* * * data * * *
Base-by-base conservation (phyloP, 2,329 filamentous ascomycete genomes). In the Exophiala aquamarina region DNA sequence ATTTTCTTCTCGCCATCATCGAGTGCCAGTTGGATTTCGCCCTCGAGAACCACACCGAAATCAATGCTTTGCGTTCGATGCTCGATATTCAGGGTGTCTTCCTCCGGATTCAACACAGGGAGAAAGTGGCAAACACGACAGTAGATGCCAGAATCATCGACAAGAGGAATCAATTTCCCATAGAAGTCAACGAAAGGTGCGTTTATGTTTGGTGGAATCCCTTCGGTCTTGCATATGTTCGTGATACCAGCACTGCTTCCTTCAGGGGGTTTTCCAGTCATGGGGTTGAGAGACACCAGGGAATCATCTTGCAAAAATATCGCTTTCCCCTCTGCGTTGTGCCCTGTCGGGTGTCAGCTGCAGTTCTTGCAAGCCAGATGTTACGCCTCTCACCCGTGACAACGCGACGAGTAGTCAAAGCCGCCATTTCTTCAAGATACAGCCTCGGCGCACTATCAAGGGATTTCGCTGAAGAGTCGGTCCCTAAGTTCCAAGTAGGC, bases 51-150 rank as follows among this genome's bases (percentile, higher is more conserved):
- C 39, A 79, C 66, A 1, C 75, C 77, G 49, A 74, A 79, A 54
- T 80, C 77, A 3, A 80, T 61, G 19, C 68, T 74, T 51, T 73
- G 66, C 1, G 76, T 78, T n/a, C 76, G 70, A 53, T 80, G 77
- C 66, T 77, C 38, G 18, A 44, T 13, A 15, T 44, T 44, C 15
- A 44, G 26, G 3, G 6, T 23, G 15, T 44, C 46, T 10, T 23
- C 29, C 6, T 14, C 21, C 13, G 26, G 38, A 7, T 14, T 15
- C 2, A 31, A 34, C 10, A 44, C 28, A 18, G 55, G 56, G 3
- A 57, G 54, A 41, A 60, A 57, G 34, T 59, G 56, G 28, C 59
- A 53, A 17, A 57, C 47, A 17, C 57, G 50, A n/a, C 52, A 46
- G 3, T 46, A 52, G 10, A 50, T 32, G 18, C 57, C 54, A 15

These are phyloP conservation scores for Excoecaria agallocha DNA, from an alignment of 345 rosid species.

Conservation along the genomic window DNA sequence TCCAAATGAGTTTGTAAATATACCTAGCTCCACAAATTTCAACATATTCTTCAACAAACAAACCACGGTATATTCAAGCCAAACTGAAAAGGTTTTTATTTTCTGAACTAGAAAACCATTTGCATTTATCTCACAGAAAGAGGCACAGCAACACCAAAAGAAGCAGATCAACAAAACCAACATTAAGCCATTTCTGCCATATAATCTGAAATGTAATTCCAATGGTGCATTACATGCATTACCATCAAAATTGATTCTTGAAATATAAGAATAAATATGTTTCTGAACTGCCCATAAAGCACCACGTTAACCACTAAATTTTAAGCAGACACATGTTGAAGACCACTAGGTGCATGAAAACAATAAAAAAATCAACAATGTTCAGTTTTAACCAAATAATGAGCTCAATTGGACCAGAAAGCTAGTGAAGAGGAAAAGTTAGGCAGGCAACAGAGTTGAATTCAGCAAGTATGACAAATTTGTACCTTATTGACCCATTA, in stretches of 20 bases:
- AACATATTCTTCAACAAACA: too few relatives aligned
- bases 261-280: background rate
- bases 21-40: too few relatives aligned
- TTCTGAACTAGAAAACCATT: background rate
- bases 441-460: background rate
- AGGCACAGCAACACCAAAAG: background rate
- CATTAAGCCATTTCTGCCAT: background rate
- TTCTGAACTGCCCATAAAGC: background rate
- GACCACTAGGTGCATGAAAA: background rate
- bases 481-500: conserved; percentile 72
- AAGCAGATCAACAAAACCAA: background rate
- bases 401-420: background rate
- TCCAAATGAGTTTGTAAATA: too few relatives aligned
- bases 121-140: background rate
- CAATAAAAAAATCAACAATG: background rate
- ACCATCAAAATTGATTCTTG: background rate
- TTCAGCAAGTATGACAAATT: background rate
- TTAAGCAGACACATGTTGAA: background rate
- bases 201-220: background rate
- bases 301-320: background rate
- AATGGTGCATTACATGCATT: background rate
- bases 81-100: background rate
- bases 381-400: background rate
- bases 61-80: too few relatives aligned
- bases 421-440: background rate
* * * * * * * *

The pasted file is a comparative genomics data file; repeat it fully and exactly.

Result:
Base-by-base conservation (phyloP, 2,329 filamentous ascomycete genomes). In the Exophiala aquamarina region DNA sequence ATTTTCTTCTCGCCATCATCGAGTGCCAGTTGGATTTCGCCCTCGAGAACCACACCGAAATCAATGCTTTGCGTTCGATGCTCGATATTCAGGGTGTCTTCCTCCGGATTCAACACAGGGAGAAAGTGGCAAACACGACAGTAGATGCCAGAATCATCGACAAGAGGAATCAATTTCCCATAGAAGTCAACGAAAGGTGCGTTTATGTTTGGTGGAATCCCTTCGGTCTTGCATATGTTCGTGATACCAGCACTGCTTCCTTCAGGGGGTTTTCCAGTCATGGGGTTGAGAGACACCAGGGAATCATCTTGCAAAAATATCGCTTTCCCCTCTGCGTTGTGCCCTGTCGGGTGTCAGCTGCAGTTCTTGCAAGCCAGATGTTACGCCTCTCACCCGTGACAACGCGACGAGTAGTCAAAGCCGCCATTTCTTCAAGATACAGCCTCGGCGCACTATCAAGGGATTTCGCTGAAGAGTCGGTCCCTAAGTTCCAAGTAGGC, bases 51-150 rank as follows among this genome's bases (percentile, higher is more conserved):
- C 39, A 79, C 66, A 1, C 75, C 77, G 49, A 74, A 79, A 54
- T 80, C 77, A 3, A 80, T 61, G 19, C 68, T 74, T 51, T 73
- G 66, C 1, G 76, T 78, T n/a, C 76, G 70, A 53, T 80, G 77
- C 66, T 77, C 38, G 18, A 44, T 13, A 15, T 44, T 44, C 15
- A 44, G 26, G 3, G 6, T 23, G 15, T 44, C 46, T 10, T 23
- C 29, C 6, T 14, C 21, C 13, G 26, G 38, A 7, T 14, T 15
- C 2, A 31, A 34, C 10, A 44, C 28, A 18, G 55, G 56, G 3
- A 57, G 54, A 41, A 60, A 57, G 34, T 59, G 56, G 28, C 59
- A 53, A 17, A 57, C 47, A 17, C 57, G 50, A n/a, C 52, A 46
- G 3, T 46, A 52, G 10, A 50, T 32, G 18, C 57, C 54, A 15

These are phyloP conservation scores for Excoecaria agallocha DNA, from an alignment of 345 rosid species.

Conservation along the genomic window DNA sequence TCCAAATGAGTTTGTAAATATACCTAGCTCCACAAATTTCAACATATTCTTCAACAAACAAACCACGGTATATTCAAGCCAAACTGAAAAGGTTTTTATTTTCTGAACTAGAAAACCATTTGCATTTATCTCACAGAAAGAGGCACAGCAACACCAAAAGAAGCAGATCAACAAAACCAACATTAAGCCATTTCTGCCATATAATCTGAAATGTAATTCCAATGGTGCATTACATGCATTACCATCAAAATTGATTCTTGAAATATAAGAATAAATATGTTTCTGAACTGCCCATAAAGCACCACGTTAACCACTAAATTTTAAGCAGACACATGTTGAAGACCACTAGGTGCATGAAAACAATAAAAAAATCAACAATGTTCAGTTTTAACCAAATAATGAGCTCAATTGGACCAGAAAGCTAGTGAAGAGGAAAAGTTAGGCAGGCAACAGAGTTGAATTCAGCAAGTATGACAAATTTGTACCTTATTGACCCATTA, in stretches of 20 bases:
- AACATATTCTTCAACAAACA: too few relatives aligned
- bases 261-280: background rate
- bases 21-40: too few relatives aligned
- TTCTGAACTAGAAAACCATT: background rate
- bases 441-460: background rate
- AGGCACAGCAACACCAAAAG: background rate
- CATTAAGCCATTTCTGCCAT: background rate
- TTCTGAACTGCCCATAAAGC: background rate
- GACCACTAGGTGCATGAAAA: background rate
- bases 481-500: conserved; percentile 72
- AAGCAGATCAACAAAACCAA: background rate
- bases 401-420: background rate
- TCCAAATGAGTTTGTAAATA: too few relatives aligned
- bases 121-140: background rate
- CAATAAAAAAATCAACAATG: background rate
- ACCATCAAAATTGATTCTTG: background rate
- TTCAGCAAGTATGACAAATT: background rate
- TTAAGCAGACACATGTTGAA: background rate
- bases 201-220: background rate
- bases 301-320: background rate
- AATGGTGCATTACATGCATT: background rate
- bases 81-100: background rate
- bases 381-400: background rate
- bases 61-80: too few relatives aligned
- bases 421-440: background rate